Thursday, October 18, 2007

Young People See Christianity as Judgmental, Anti-gay

Study: Young people see Christianity as judgmental, anti-gay

Written by Religion News ServiceOctober 8, 2007
Young people have graded Christianity, and so far, the report card doesn't look good.
Majorities of young people in America describe modern-day Christianity as judgmental, hypocritical and anti-gay. What's more, many Christians don't even want to call themselves "Christian" because of the baggage that accompanies the label.
A new book based on research by the California-based research firm The Barna Group found that church attitudes about people in general and gays in particular are driving a negative image of the Christian faith among people ages 16-29.
"The Christian community's ability to take the high road and help to deal with some of the challenges that this (anti-gay) perception represents may be the ... defining response of the Christian church in the next decade," said David Kinnaman, Barna Group president and author of the book, "UnChristian: What a New Generation Really Thinks About Christianity."
"The anti-homosexual perception has now become sort of the Geiger counter of Christians' ability to love and work with people."
The findings were based on surveys of a sample of 867 young people. From that total, researchers reported responses from 440 non-Christians and 305 active churchgoers.
The vast majority of non-Christians -- 91 percent -- said Christianity had an anti-gay image, followed by 87 percent who said it was judgmental and 85 percent who said it was hypocritical.
Such views were held by smaller percentages of the active churchgoers, but the faith still did not fare well: 80 percent agreed with the anti-gay label, 52 percent said Christianity is judgmental, and 47 percent declared it hypocritical.
Kinnaman said one of the biggest surprises for researchers was the extent to which respondents -- one in four non-Christians -- said that modern-day Christianity was no longer like Jesus.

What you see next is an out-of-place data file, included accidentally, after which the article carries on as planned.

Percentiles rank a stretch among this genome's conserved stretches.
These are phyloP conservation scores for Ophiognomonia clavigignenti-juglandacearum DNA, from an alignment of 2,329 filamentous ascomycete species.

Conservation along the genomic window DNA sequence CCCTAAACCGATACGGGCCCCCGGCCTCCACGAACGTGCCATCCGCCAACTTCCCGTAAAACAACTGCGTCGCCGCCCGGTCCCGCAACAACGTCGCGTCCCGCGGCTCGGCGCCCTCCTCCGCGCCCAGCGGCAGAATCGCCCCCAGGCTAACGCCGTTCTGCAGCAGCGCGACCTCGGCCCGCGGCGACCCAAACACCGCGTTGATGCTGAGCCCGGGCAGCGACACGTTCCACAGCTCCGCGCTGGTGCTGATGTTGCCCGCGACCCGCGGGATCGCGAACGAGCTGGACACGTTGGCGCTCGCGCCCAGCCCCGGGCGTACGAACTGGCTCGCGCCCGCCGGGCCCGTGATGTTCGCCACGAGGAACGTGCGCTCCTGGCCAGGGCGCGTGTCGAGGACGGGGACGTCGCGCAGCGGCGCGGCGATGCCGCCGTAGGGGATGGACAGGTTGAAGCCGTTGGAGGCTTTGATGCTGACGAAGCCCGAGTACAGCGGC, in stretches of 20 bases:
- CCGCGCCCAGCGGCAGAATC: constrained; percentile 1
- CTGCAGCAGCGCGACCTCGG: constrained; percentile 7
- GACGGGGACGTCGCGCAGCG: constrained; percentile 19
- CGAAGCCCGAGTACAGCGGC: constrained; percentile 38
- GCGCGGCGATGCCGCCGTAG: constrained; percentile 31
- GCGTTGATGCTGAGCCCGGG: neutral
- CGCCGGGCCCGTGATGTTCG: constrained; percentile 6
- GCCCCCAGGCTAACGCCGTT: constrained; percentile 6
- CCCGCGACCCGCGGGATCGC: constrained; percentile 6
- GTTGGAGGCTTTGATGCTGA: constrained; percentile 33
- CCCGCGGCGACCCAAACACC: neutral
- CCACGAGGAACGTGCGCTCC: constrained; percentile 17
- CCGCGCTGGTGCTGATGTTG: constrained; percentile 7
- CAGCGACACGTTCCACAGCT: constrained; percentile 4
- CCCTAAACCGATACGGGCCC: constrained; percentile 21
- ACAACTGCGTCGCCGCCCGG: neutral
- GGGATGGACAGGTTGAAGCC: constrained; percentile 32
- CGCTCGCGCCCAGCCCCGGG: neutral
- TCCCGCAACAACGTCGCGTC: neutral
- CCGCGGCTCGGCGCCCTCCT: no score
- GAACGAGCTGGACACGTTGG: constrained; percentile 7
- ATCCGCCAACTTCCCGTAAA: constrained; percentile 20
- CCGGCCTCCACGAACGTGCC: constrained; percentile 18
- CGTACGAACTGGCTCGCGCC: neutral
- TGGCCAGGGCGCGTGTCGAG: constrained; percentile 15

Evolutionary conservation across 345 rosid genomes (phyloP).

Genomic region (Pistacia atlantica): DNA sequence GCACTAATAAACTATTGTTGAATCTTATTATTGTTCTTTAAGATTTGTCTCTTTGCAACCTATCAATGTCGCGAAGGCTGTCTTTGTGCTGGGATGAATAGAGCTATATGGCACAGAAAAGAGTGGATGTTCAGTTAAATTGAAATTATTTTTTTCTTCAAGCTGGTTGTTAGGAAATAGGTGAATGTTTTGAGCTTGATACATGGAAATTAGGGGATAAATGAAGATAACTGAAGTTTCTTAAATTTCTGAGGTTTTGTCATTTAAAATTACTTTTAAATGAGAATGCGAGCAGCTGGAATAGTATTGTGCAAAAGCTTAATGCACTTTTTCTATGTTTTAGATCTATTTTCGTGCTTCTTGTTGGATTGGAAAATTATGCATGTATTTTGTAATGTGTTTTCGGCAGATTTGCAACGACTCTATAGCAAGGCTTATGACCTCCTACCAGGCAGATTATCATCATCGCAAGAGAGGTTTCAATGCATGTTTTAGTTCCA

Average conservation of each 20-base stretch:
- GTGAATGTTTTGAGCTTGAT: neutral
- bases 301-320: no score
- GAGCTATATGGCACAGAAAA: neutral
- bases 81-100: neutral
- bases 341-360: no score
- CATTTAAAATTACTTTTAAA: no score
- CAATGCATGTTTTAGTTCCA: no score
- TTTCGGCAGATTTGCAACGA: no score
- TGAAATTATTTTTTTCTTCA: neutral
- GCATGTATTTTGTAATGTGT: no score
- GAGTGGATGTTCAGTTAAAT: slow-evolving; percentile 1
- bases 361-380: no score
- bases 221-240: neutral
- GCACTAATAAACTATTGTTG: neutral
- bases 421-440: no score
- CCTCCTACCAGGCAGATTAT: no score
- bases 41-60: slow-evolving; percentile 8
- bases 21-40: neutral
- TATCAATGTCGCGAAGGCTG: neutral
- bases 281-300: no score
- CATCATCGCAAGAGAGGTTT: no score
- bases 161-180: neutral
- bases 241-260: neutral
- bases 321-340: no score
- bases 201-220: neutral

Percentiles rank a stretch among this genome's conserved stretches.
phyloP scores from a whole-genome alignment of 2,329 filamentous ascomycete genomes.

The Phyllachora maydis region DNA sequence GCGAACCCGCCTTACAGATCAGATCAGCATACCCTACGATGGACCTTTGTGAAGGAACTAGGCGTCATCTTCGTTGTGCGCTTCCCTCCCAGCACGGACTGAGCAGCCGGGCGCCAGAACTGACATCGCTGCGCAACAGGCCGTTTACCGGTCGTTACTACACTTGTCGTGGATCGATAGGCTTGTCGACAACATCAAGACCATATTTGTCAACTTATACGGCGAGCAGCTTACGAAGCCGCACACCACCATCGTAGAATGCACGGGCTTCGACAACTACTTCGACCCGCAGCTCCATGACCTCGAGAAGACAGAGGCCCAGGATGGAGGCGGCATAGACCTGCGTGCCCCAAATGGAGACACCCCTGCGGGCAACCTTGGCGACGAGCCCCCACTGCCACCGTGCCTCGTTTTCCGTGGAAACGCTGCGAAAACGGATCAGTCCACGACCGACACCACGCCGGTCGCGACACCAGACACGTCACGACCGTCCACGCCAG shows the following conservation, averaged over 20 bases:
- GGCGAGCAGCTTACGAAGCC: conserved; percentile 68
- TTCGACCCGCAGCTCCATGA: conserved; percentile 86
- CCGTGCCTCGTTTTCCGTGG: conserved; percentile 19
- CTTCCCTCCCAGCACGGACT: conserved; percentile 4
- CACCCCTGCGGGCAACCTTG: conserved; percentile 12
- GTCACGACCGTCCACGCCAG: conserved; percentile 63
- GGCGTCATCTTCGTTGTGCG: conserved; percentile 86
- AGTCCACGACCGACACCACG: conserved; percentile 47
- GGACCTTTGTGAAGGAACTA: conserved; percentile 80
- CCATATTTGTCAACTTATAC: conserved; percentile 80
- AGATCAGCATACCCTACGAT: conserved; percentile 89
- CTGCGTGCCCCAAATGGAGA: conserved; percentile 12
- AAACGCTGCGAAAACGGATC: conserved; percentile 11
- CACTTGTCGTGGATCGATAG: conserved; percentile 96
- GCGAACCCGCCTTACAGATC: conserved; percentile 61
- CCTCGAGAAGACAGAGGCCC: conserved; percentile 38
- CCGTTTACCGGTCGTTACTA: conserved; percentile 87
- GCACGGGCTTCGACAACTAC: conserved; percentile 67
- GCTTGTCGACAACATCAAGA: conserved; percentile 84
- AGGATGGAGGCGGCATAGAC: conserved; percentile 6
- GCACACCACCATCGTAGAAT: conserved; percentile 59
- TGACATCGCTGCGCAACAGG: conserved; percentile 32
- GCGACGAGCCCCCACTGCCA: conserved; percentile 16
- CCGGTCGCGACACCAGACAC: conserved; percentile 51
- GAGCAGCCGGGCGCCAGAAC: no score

"It started to become more clear to us that what they're experiencing related to Christianity is some of the very things that Jesus warned religious people about," he said. "Which is, avoiding removing the log from your own eye before trying to take the speck outof someone else's."
Kinnaman said some Christians -- including those in the entertainment industry -- preferred to call themselves "followers of Jesus" or "apprentices of Christ" because the word "Christian" could limit their ability to relate to people. Even Kinnaman, 33, described himself as "a committed Christ follower," though he has called himself a Christian in the past.
In addition to reporting on the negative statistics, Kinnaman used the book to also give advice -- from himself and more than two dozenChristian leaders -- on new approaches.
"Our goal wasn't simply to say here's all the problems, but to hopefully point a way forward," Kinnaman said. "When Jesus pursued people, he was much more critical of pride and much more critical of spiritual arrogance than he was of people who were sinful. And today's Christians, if you spend enough time looking at their attitudes and actions, really are not like Jesus when it comes to that."
Megachurch pastor and best-selling author Rick Warren of Saddleback Church in Lake Forest, Calif., used the book to say he hopes the church will become "known more by what it is for than what it is against.
"For some time now, the hands and feet of the body of Christ have been amputated, and we've been pretty much reduced to a big mouth,"Warren wrote. "We talk more than we do. It's time to reattach the limbs and let the church be the church in the 21st century."
Andy Stanley, senior pastor of North Point Ministries in Atlanta, suggested that churches should not focus solely on converting people, ashas been the emphasis for generations.
"If we were able to rewrite the script for the reputation of Christianity, I think we would put the emphasis on developing relationships with nonbelievers, serving them, loving them, and making them feel accepted," he wrote. "Only then would we earn the right to share the gospel."
The research reported in "UnChristian" reflected larger Barna Group studies with about 1,000 respondents as well as the specific study of young people. The sample of 440 non-Christians had a margin of error of plus or minus 5 percentage points and the sample of 305 active churchgoers had a margin of error of plus or minus 6 percentage points.